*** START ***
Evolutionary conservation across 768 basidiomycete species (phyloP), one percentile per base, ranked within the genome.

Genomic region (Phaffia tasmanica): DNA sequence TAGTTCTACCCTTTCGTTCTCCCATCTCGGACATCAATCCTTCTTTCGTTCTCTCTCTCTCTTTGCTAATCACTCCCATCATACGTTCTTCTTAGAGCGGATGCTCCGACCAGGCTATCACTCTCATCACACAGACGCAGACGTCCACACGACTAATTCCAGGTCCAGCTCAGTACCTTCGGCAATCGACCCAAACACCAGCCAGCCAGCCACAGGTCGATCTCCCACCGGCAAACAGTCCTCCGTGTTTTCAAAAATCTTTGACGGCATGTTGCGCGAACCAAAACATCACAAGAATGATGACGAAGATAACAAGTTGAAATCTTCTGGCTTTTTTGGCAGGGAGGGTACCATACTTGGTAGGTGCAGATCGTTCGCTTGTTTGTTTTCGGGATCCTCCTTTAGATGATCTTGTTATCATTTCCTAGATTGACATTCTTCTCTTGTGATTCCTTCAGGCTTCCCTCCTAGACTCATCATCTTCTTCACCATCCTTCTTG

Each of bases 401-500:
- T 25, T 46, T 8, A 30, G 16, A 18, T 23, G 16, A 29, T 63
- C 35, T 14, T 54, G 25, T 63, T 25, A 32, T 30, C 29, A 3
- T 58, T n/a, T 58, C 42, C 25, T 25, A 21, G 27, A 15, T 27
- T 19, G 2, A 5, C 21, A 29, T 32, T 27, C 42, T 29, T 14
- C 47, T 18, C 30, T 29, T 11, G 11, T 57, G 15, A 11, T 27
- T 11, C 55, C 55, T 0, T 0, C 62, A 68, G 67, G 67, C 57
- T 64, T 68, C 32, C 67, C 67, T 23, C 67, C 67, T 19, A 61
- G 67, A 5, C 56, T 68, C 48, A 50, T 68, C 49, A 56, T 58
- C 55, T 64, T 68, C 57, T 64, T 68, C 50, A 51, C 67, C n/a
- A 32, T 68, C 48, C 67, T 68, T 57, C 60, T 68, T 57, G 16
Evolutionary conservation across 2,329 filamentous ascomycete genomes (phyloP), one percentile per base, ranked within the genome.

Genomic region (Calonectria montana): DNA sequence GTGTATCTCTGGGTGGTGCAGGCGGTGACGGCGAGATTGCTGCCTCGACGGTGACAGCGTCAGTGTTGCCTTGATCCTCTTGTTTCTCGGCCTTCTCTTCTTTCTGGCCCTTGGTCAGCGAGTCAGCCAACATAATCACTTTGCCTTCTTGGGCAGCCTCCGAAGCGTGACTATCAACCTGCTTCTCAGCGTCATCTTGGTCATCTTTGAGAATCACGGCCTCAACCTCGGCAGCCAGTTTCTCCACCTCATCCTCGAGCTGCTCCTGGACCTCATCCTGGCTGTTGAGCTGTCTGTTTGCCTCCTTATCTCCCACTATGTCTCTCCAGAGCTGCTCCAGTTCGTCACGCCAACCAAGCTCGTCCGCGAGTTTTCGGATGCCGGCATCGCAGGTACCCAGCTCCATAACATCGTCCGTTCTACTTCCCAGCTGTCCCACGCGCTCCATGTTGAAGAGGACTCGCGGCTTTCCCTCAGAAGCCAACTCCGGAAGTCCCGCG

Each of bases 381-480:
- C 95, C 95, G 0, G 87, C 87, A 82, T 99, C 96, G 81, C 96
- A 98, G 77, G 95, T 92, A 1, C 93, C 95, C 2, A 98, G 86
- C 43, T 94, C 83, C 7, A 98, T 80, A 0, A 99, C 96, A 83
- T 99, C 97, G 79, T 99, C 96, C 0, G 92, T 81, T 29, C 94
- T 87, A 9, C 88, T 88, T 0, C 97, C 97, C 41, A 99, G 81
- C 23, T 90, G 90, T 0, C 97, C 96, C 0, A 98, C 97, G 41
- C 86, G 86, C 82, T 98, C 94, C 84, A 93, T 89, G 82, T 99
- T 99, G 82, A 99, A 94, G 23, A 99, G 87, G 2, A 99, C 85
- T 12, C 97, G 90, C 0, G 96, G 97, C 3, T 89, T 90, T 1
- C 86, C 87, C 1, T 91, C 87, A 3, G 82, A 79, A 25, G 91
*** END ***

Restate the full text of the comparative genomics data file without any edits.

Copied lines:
Evolutionary conservation across 768 basidiomycete species (phyloP), one percentile per base, ranked within the genome.

Genomic region (Phaffia tasmanica): DNA sequence TAGTTCTACCCTTTCGTTCTCCCATCTCGGACATCAATCCTTCTTTCGTTCTCTCTCTCTCTTTGCTAATCACTCCCATCATACGTTCTTCTTAGAGCGGATGCTCCGACCAGGCTATCACTCTCATCACACAGACGCAGACGTCCACACGACTAATTCCAGGTCCAGCTCAGTACCTTCGGCAATCGACCCAAACACCAGCCAGCCAGCCACAGGTCGATCTCCCACCGGCAAACAGTCCTCCGTGTTTTCAAAAATCTTTGACGGCATGTTGCGCGAACCAAAACATCACAAGAATGATGACGAAGATAACAAGTTGAAATCTTCTGGCTTTTTTGGCAGGGAGGGTACCATACTTGGTAGGTGCAGATCGTTCGCTTGTTTGTTTTCGGGATCCTCCTTTAGATGATCTTGTTATCATTTCCTAGATTGACATTCTTCTCTTGTGATTCCTTCAGGCTTCCCTCCTAGACTCATCATCTTCTTCACCATCCTTCTTG

Each of bases 401-500:
- T 25, T 46, T 8, A 30, G 16, A 18, T 23, G 16, A 29, T 63
- C 35, T 14, T 54, G 25, T 63, T 25, A 32, T 30, C 29, A 3
- T 58, T n/a, T 58, C 42, C 25, T 25, A 21, G 27, A 15, T 27
- T 19, G 2, A 5, C 21, A 29, T 32, T 27, C 42, T 29, T 14
- C 47, T 18, C 30, T 29, T 11, G 11, T 57, G 15, A 11, T 27
- T 11, C 55, C 55, T 0, T 0, C 62, A 68, G 67, G 67, C 57
- T 64, T 68, C 32, C 67, C 67, T 23, C 67, C 67, T 19, A 61
- G 67, A 5, C 56, T 68, C 48, A 50, T 68, C 49, A 56, T 58
- C 55, T 64, T 68, C 57, T 64, T 68, C 50, A 51, C 67, C n/a
- A 32, T 68, C 48, C 67, T 68, T 57, C 60, T 68, T 57, G 16
Evolutionary conservation across 2,329 filamentous ascomycete genomes (phyloP), one percentile per base, ranked within the genome.

Genomic region (Calonectria montana): DNA sequence GTGTATCTCTGGGTGGTGCAGGCGGTGACGGCGAGATTGCTGCCTCGACGGTGACAGCGTCAGTGTTGCCTTGATCCTCTTGTTTCTCGGCCTTCTCTTCTTTCTGGCCCTTGGTCAGCGAGTCAGCCAACATAATCACTTTGCCTTCTTGGGCAGCCTCCGAAGCGTGACTATCAACCTGCTTCTCAGCGTCATCTTGGTCATCTTTGAGAATCACGGCCTCAACCTCGGCAGCCAGTTTCTCCACCTCATCCTCGAGCTGCTCCTGGACCTCATCCTGGCTGTTGAGCTGTCTGTTTGCCTCCTTATCTCCCACTATGTCTCTCCAGAGCTGCTCCAGTTCGTCACGCCAACCAAGCTCGTCCGCGAGTTTTCGGATGCCGGCATCGCAGGTACCCAGCTCCATAACATCGTCCGTTCTACTTCCCAGCTGTCCCACGCGCTCCATGTTGAAGAGGACTCGCGGCTTTCCCTCAGAAGCCAACTCCGGAAGTCCCGCG

Each of bases 381-480:
- C 95, C 95, G 0, G 87, C 87, A 82, T 99, C 96, G 81, C 96
- A 98, G 77, G 95, T 92, A 1, C 93, C 95, C 2, A 98, G 86
- C 43, T 94, C 83, C 7, A 98, T 80, A 0, A 99, C 96, A 83
- T 99, C 97, G 79, T 99, C 96, C 0, G 92, T 81, T 29, C 94
- T 87, A 9, C 88, T 88, T 0, C 97, C 97, C 41, A 99, G 81
- C 23, T 90, G 90, T 0, C 97, C 96, C 0, A 98, C 97, G 41
- C 86, G 86, C 82, T 98, C 94, C 84, A 93, T 89, G 82, T 99
- T 99, G 82, A 99, A 94, G 23, A 99, G 87, G 2, A 99, C 85
- T 12, C 97, G 90, C 0, G 96, G 97, C 3, T 89, T 90, T 1
- C 86, C 87, C 1, T 91, C 87, A 3, G 82, A 79, A 25, G 91